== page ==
In Rotuba Extruders, Inc. v. Ceppos, 46 NY2d 223, 385 N.E.2d 1068, 413 N.Y.S.2d 141 (1978), a plaintiff-corporation which sold goods to a defendant-corporation required the defendant to provide seven promissory notes to guarantee payment of the goods.
The defendant provided the notes, which were personally signed by the CEO without any indication that the CEO was signing in his corporate capacity.
The Court of Appeals, in reversing the order of the Appellate Division and granting Plaintiff's motion for summary judgment, stated, in relevant part:
The pertinent subdivision of section 3-403 of the New York Uniform Commercial code provides:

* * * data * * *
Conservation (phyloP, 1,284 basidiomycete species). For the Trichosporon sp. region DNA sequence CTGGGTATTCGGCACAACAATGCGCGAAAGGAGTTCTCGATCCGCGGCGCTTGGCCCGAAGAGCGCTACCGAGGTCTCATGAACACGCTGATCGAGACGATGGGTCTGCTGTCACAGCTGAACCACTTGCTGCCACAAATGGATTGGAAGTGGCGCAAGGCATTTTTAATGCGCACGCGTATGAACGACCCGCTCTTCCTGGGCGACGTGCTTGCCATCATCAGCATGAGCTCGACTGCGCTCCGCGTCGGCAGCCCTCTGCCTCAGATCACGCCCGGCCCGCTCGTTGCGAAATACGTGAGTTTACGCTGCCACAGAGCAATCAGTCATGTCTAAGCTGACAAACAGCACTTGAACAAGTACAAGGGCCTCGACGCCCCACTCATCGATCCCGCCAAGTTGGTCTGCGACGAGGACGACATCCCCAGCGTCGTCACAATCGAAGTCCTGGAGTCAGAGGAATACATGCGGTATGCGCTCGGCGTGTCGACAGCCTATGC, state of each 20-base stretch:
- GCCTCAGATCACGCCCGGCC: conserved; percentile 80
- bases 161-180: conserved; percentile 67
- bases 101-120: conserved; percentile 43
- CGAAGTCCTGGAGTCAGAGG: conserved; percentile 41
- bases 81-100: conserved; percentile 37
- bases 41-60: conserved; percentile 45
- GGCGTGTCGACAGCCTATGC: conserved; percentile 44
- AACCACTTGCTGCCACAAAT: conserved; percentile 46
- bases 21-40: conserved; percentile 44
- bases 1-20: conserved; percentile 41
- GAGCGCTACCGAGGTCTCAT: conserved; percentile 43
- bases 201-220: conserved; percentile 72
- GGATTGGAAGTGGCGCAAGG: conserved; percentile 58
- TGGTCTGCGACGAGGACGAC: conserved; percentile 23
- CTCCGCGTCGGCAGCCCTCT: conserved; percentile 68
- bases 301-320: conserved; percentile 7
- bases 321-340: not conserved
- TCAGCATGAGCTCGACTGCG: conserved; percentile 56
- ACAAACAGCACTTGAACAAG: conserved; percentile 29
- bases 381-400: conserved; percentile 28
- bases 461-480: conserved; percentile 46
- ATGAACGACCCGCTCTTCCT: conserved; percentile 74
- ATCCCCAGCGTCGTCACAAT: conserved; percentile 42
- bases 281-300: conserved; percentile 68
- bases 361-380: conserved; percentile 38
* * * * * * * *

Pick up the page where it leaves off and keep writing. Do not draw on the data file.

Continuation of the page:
"An authorized representative who signs his own name to an instrument
(a) is personally obligated if the instrument neither names the person represented nor shows that the representative signed in a representative capacity...;"
Section 3-403 aims to foster certainty and definiteness in the law of commercial paper, requirements deriving from the necessity for takers of negotiable instruments to tell at a glance whose obligation they hold'.... To make commercial paper freely negotiable without undue risk'..., the basic law is that resort to extrinsic proof is impermissible when the face of the instrument itself does not serve to put its holder on notice of the limited liability of a signer. 46 NY2d at 228 .
... [the individual defendant] pointed to nothing that would tend to show that the parties regarded the obligation as a corporate one alone....The nature of the transaction here gives no indication that regardless of the faces of the notes, corporate liability and none other was intended by the parties.... 46 NY2d at 231.